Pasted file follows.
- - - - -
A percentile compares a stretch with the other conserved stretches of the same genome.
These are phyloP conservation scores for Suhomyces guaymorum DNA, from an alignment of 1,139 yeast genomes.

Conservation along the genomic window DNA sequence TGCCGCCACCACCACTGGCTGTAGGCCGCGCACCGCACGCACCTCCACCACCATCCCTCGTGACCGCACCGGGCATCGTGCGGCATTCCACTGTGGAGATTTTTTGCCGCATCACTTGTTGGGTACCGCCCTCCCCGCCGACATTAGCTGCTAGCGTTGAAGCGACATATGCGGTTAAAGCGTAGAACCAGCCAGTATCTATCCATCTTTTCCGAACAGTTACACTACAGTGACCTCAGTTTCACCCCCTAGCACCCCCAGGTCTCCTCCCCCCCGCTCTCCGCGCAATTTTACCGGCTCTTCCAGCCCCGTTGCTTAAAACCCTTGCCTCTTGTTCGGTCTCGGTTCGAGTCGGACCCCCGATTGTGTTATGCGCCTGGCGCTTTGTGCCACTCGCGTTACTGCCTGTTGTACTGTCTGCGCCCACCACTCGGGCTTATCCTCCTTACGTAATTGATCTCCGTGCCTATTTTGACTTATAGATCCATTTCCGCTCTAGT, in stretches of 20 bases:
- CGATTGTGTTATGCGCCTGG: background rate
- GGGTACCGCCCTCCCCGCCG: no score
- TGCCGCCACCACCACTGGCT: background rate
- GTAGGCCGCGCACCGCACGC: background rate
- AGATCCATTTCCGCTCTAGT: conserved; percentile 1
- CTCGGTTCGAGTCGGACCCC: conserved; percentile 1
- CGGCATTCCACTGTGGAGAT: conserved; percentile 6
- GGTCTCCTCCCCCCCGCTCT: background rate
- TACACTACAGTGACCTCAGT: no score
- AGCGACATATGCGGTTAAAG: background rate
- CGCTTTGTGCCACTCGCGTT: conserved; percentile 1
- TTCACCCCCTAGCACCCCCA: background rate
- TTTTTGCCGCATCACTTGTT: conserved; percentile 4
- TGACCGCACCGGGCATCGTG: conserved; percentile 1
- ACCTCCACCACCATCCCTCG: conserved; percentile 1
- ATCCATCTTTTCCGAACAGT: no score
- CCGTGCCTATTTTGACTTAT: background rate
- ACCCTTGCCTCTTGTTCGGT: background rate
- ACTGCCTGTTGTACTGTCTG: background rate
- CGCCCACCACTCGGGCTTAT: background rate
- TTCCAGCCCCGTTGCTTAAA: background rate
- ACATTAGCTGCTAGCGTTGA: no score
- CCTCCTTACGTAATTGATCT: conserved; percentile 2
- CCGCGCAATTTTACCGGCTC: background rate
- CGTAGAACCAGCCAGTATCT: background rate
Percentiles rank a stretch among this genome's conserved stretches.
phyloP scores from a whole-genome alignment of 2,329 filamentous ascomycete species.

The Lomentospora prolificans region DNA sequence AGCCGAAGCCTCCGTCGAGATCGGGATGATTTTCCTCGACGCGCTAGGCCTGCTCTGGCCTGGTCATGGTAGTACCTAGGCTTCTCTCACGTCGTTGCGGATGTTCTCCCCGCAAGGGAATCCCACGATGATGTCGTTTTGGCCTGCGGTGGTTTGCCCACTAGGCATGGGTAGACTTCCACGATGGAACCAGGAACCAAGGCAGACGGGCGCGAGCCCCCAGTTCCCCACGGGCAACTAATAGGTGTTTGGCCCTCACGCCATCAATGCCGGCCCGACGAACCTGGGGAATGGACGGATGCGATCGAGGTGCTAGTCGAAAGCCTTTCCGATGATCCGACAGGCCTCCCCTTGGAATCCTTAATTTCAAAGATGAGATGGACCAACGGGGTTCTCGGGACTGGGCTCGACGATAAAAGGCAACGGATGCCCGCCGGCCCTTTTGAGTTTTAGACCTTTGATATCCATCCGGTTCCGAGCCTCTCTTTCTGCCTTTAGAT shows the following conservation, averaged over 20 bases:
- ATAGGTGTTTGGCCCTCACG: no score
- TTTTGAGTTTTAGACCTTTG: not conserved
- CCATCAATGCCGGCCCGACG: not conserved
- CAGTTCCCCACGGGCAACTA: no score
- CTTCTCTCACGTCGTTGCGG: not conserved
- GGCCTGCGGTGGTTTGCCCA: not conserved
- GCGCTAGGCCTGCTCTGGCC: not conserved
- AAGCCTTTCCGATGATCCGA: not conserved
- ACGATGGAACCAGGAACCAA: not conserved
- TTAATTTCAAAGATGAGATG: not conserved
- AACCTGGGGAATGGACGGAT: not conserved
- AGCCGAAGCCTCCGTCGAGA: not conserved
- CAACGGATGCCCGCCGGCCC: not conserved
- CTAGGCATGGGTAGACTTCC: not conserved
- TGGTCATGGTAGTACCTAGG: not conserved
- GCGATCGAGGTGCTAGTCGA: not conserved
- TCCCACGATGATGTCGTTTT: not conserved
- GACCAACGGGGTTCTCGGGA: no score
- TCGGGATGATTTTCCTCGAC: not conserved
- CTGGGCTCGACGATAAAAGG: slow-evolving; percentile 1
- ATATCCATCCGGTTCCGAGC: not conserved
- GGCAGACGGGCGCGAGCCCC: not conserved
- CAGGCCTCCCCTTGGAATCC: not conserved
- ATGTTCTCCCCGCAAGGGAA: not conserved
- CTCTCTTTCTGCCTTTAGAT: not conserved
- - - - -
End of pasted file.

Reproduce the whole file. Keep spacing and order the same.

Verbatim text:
A percentile compares a stretch with the other conserved stretches of the same genome.
These are phyloP conservation scores for Suhomyces guaymorum DNA, from an alignment of 1,139 yeast genomes.

Conservation along the genomic window DNA sequence TGCCGCCACCACCACTGGCTGTAGGCCGCGCACCGCACGCACCTCCACCACCATCCCTCGTGACCGCACCGGGCATCGTGCGGCATTCCACTGTGGAGATTTTTTGCCGCATCACTTGTTGGGTACCGCCCTCCCCGCCGACATTAGCTGCTAGCGTTGAAGCGACATATGCGGTTAAAGCGTAGAACCAGCCAGTATCTATCCATCTTTTCCGAACAGTTACACTACAGTGACCTCAGTTTCACCCCCTAGCACCCCCAGGTCTCCTCCCCCCCGCTCTCCGCGCAATTTTACCGGCTCTTCCAGCCCCGTTGCTTAAAACCCTTGCCTCTTGTTCGGTCTCGGTTCGAGTCGGACCCCCGATTGTGTTATGCGCCTGGCGCTTTGTGCCACTCGCGTTACTGCCTGTTGTACTGTCTGCGCCCACCACTCGGGCTTATCCTCCTTACGTAATTGATCTCCGTGCCTATTTTGACTTATAGATCCATTTCCGCTCTAGT, in stretches of 20 bases:
- CGATTGTGTTATGCGCCTGG: background rate
- GGGTACCGCCCTCCCCGCCG: no score
- TGCCGCCACCACCACTGGCT: background rate
- GTAGGCCGCGCACCGCACGC: background rate
- AGATCCATTTCCGCTCTAGT: conserved; percentile 1
- CTCGGTTCGAGTCGGACCCC: conserved; percentile 1
- CGGCATTCCACTGTGGAGAT: conserved; percentile 6
- GGTCTCCTCCCCCCCGCTCT: background rate
- TACACTACAGTGACCTCAGT: no score
- AGCGACATATGCGGTTAAAG: background rate
- CGCTTTGTGCCACTCGCGTT: conserved; percentile 1
- TTCACCCCCTAGCACCCCCA: background rate
- TTTTTGCCGCATCACTTGTT: conserved; percentile 4
- TGACCGCACCGGGCATCGTG: conserved; percentile 1
- ACCTCCACCACCATCCCTCG: conserved; percentile 1
- ATCCATCTTTTCCGAACAGT: no score
- CCGTGCCTATTTTGACTTAT: background rate
- ACCCTTGCCTCTTGTTCGGT: background rate
- ACTGCCTGTTGTACTGTCTG: background rate
- CGCCCACCACTCGGGCTTAT: background rate
- TTCCAGCCCCGTTGCTTAAA: background rate
- ACATTAGCTGCTAGCGTTGA: no score
- CCTCCTTACGTAATTGATCT: conserved; percentile 2
- CCGCGCAATTTTACCGGCTC: background rate
- CGTAGAACCAGCCAGTATCT: background rate
Percentiles rank a stretch among this genome's conserved stretches.
phyloP scores from a whole-genome alignment of 2,329 filamentous ascomycete species.

The Lomentospora prolificans region DNA sequence AGCCGAAGCCTCCGTCGAGATCGGGATGATTTTCCTCGACGCGCTAGGCCTGCTCTGGCCTGGTCATGGTAGTACCTAGGCTTCTCTCACGTCGTTGCGGATGTTCTCCCCGCAAGGGAATCCCACGATGATGTCGTTTTGGCCTGCGGTGGTTTGCCCACTAGGCATGGGTAGACTTCCACGATGGAACCAGGAACCAAGGCAGACGGGCGCGAGCCCCCAGTTCCCCACGGGCAACTAATAGGTGTTTGGCCCTCACGCCATCAATGCCGGCCCGACGAACCTGGGGAATGGACGGATGCGATCGAGGTGCTAGTCGAAAGCCTTTCCGATGATCCGACAGGCCTCCCCTTGGAATCCTTAATTTCAAAGATGAGATGGACCAACGGGGTTCTCGGGACTGGGCTCGACGATAAAAGGCAACGGATGCCCGCCGGCCCTTTTGAGTTTTAGACCTTTGATATCCATCCGGTTCCGAGCCTCTCTTTCTGCCTTTAGAT shows the following conservation, averaged over 20 bases:
- ATAGGTGTTTGGCCCTCACG: no score
- TTTTGAGTTTTAGACCTTTG: not conserved
- CCATCAATGCCGGCCCGACG: not conserved
- CAGTTCCCCACGGGCAACTA: no score
- CTTCTCTCACGTCGTTGCGG: not conserved
- GGCCTGCGGTGGTTTGCCCA: not conserved
- GCGCTAGGCCTGCTCTGGCC: not conserved
- AAGCCTTTCCGATGATCCGA: not conserved
- ACGATGGAACCAGGAACCAA: not conserved
- TTAATTTCAAAGATGAGATG: not conserved
- AACCTGGGGAATGGACGGAT: not conserved
- AGCCGAAGCCTCCGTCGAGA: not conserved
- CAACGGATGCCCGCCGGCCC: not conserved
- CTAGGCATGGGTAGACTTCC: not conserved
- TGGTCATGGTAGTACCTAGG: not conserved
- GCGATCGAGGTGCTAGTCGA: not conserved
- TCCCACGATGATGTCGTTTT: not conserved
- GACCAACGGGGTTCTCGGGA: no score
- TCGGGATGATTTTCCTCGAC: not conserved
- CTGGGCTCGACGATAAAAGG: slow-evolving; percentile 1
- ATATCCATCCGGTTCCGAGC: not conserved
- GGCAGACGGGCGCGAGCCCC: not conserved
- CAGGCCTCCCCTTGGAATCC: not conserved
- ATGTTCTCCCCGCAAGGGAA: not conserved
- CTCTCTTTCTGCCTTTAGAT: not conserved